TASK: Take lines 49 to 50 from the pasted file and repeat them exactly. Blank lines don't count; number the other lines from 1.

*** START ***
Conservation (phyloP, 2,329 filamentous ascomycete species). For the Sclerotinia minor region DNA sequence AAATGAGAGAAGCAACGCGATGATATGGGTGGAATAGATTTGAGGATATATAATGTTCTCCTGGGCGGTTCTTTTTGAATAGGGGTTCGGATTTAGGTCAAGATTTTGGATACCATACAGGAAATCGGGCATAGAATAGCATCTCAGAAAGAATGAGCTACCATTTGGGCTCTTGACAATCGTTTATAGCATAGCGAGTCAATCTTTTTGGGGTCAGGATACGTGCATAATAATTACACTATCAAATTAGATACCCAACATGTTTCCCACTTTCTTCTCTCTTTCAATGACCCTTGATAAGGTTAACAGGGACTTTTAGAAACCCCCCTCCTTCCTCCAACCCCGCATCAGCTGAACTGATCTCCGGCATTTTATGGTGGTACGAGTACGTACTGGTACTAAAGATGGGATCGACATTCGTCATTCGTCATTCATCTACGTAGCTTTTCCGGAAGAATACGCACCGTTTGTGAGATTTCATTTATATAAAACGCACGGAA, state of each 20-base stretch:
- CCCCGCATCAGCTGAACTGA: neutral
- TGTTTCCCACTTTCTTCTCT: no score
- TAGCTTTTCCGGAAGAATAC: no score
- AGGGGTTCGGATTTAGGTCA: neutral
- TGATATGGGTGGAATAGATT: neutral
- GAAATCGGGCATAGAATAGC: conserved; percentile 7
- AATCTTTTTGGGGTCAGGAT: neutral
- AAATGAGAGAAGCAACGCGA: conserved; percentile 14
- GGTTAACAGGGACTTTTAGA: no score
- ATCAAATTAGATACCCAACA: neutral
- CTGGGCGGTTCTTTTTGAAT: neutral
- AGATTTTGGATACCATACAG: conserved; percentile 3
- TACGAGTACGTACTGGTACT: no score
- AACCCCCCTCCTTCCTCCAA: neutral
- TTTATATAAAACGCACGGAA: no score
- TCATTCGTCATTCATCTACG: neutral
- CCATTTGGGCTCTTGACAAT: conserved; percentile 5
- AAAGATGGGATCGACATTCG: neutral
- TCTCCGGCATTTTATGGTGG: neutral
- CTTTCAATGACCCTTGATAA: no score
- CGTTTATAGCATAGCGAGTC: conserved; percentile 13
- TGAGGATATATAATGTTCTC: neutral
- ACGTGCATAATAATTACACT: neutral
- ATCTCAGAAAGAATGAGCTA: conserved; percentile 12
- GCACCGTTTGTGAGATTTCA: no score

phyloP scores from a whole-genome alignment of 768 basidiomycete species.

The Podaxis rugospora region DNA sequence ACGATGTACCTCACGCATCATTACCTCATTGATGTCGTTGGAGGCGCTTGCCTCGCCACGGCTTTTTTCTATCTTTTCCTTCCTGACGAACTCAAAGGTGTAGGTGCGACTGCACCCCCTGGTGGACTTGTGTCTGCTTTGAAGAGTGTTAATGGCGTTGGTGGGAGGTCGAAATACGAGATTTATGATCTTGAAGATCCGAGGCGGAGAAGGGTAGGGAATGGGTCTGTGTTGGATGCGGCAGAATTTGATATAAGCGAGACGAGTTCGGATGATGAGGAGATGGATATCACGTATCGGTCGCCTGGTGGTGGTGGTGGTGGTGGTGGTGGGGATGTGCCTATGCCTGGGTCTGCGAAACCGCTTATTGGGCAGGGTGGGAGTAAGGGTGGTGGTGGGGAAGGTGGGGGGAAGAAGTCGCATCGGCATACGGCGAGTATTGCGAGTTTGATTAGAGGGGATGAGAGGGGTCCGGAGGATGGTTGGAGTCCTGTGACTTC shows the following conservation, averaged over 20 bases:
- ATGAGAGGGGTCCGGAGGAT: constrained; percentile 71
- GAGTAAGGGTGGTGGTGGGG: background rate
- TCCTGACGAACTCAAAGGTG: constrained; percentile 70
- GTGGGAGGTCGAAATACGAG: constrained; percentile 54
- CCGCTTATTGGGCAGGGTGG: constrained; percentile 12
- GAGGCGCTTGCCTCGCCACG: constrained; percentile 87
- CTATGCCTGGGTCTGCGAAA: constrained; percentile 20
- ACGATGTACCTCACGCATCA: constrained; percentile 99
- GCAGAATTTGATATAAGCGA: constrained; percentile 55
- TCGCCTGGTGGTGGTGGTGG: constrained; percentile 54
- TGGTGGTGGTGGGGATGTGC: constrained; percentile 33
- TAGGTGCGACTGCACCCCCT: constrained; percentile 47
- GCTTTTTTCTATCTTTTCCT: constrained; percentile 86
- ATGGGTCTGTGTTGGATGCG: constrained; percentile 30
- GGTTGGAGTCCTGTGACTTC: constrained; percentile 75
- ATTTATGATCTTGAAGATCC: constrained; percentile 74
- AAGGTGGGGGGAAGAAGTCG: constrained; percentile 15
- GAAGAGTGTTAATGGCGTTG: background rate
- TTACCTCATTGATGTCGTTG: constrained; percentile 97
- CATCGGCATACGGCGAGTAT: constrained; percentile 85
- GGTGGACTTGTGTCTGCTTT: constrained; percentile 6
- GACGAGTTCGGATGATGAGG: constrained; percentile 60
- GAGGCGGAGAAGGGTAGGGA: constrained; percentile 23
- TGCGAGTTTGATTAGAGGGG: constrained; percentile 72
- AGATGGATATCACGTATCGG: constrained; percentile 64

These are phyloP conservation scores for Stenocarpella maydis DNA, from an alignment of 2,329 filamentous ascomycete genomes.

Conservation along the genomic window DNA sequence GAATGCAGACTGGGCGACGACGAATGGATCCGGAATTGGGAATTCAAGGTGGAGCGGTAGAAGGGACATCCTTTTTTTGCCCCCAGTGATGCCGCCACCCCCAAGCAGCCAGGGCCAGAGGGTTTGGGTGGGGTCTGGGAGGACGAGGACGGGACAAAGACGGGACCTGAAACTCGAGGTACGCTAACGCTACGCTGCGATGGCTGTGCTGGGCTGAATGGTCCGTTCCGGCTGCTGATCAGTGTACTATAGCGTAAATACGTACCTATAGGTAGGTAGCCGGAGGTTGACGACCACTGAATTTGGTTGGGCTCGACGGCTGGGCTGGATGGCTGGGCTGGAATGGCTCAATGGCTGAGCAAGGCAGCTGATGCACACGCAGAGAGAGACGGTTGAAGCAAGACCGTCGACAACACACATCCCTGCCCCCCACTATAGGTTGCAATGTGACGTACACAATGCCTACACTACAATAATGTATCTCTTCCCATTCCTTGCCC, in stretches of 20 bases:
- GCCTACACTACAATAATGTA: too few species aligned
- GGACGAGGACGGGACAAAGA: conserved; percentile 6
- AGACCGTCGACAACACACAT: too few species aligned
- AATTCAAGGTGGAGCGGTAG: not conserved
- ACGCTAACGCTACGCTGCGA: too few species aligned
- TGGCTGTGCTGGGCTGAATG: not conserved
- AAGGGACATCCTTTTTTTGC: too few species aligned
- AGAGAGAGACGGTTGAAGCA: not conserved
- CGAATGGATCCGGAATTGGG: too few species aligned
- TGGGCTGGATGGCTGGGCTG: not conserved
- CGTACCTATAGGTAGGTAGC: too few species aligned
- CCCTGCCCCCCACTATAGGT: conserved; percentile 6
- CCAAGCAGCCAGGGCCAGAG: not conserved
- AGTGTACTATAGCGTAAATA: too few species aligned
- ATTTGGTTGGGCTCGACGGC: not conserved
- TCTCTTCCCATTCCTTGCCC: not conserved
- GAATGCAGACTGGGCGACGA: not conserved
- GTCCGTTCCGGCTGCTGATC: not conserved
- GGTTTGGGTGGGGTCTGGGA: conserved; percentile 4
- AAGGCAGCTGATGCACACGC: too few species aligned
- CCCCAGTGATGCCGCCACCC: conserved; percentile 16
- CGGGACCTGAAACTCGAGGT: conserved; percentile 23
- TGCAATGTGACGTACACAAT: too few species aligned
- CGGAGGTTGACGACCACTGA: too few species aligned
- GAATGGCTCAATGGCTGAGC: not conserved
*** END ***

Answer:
- GGTGGACTTGTGTCTGCTTT: constrained; percentile 6
- GACGAGTTCGGATGATGAGG: constrained; percentile 60